Review: Acer Switch Alpha 12

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Review: Acer Switch Alpha 12

Acer’s newest product into the 2-in-1 market is its new Switch Alpha 12. This tablet-first 2-in-1 comes in a bunch of configurations all packing 6th generation Intel Core processors. What’s special about the Switch Alpha 12 is that it is passively cooled, meaning it operates totally silent. Acer says it’s the first tablet with this class of processor to not use active cooling.

Our Switch Alpha 12 review unit came with a Core i3-6100U processor and Windows 10 Home pre-installed. The Switch Alpha 12 is available at a price tag starting at AED 2,999. From a distance, the Switch Alpha 12 looks like most other 12-inch Surface-alike Windows tablets released over the past several years.

That’s not a knock, as it’s hard to imagine a tablet like this looking all that different from another. Up close, the Acer tablet has an excellent, brushed-aluminum backing in silver. The Switch Alpha 12’s tablet-only portion feels solid in the hand. Overall, its 11.5-by-7.93-by-0.62 inches, 1.2-kg footprint is quite good to carry around, when you are on road.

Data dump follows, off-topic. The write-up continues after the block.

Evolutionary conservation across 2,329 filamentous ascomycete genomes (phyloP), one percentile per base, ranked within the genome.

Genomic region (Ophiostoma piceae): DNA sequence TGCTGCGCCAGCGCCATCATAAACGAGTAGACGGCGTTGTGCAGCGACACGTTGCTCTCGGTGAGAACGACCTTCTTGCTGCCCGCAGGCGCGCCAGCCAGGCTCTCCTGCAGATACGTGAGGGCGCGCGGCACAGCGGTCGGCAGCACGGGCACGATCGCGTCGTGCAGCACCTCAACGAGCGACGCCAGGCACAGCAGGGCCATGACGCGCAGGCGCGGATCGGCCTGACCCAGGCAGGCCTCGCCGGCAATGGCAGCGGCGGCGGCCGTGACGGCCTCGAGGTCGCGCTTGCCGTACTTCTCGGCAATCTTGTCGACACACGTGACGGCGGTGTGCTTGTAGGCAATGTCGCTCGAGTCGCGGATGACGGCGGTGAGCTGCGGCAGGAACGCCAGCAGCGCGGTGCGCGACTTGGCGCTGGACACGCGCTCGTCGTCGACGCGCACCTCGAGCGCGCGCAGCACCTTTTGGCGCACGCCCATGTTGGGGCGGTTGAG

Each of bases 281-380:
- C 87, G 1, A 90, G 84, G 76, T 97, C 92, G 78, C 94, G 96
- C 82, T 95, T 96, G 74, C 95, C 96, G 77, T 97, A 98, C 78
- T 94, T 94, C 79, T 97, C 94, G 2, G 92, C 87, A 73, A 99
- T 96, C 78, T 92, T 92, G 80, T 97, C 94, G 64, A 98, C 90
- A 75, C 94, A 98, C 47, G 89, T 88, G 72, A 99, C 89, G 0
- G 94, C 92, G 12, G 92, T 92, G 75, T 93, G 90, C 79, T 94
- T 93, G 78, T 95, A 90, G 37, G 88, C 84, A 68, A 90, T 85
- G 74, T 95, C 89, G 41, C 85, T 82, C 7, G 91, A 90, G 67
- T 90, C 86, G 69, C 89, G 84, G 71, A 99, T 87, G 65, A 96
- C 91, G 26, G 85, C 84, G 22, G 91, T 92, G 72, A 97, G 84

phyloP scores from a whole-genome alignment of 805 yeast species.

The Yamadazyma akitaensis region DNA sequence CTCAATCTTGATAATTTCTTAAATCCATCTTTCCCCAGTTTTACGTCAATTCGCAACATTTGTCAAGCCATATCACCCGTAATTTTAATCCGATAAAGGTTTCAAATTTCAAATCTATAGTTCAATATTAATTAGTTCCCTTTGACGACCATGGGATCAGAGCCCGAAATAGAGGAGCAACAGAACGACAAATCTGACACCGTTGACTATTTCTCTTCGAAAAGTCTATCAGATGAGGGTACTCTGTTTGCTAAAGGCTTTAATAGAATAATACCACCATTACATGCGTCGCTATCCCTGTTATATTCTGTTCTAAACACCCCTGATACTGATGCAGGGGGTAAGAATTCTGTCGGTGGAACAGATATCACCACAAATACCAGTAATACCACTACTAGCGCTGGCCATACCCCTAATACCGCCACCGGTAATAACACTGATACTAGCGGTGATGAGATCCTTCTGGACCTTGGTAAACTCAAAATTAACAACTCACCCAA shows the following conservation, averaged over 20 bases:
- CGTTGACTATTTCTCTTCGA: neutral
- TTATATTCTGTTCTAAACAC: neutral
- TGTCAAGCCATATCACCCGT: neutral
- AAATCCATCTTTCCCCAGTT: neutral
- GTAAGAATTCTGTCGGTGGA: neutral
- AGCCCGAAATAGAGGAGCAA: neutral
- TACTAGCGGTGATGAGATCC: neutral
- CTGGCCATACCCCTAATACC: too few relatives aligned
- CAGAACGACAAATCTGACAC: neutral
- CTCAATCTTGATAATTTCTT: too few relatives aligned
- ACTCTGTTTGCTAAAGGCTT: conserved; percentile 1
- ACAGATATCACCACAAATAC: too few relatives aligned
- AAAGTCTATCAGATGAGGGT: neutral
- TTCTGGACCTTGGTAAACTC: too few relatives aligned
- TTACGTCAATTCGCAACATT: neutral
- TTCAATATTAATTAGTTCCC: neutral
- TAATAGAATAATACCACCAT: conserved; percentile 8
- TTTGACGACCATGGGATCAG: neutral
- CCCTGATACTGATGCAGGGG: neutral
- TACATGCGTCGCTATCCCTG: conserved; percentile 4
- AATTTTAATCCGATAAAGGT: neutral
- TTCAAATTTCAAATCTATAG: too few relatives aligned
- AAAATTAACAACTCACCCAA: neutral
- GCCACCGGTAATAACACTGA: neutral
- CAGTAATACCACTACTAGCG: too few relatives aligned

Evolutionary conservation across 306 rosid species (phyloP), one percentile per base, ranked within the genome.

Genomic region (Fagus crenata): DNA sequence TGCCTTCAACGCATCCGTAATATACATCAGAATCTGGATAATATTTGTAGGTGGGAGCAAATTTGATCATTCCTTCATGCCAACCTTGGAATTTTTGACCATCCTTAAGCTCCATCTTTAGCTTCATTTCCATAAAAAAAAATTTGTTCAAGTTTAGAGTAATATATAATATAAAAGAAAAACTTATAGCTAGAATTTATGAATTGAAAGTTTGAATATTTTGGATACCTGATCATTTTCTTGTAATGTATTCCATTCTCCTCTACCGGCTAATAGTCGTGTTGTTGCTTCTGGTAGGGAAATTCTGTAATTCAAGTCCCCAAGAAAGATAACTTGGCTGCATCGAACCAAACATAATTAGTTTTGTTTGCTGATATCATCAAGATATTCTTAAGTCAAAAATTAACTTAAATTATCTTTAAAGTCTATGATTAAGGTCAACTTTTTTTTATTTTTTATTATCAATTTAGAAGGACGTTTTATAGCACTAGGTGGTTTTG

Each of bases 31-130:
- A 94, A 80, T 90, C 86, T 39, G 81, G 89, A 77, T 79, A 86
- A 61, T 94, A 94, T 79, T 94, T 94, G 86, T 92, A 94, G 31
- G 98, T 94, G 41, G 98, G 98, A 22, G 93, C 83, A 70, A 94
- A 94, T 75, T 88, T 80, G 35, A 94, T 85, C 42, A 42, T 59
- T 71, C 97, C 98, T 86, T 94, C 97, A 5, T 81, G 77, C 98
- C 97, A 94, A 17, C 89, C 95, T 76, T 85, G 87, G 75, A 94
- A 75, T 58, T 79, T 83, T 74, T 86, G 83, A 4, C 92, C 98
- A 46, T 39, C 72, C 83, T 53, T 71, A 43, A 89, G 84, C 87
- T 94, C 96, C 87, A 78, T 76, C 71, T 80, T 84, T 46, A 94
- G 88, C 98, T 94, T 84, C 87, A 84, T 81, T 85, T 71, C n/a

Acer’s detachable keyboard adds a quarter-inch to the Switch Alpha 12’s thickness. The Switch Alpha 12’s rectangular exterior houses a display that offers a 2160-by-1440 resolution. Its extra-stiff hinge has a 165-degree adjustment range. The rubber sleeve around the base of the Switch Alpha 12’s kickstand allows for a secure footing.

Even pressing hard on the tablet’s screen isn’t enough to dislodge it. The non-slip surface of the keyboard base provides additional stability, preventing the tablet from sliding around. The Acer’s display makes use of IPS technology for 160 degree viewing angles. The display has outstanding brightness, to the point where it’s visible outdoors in direct sunlight.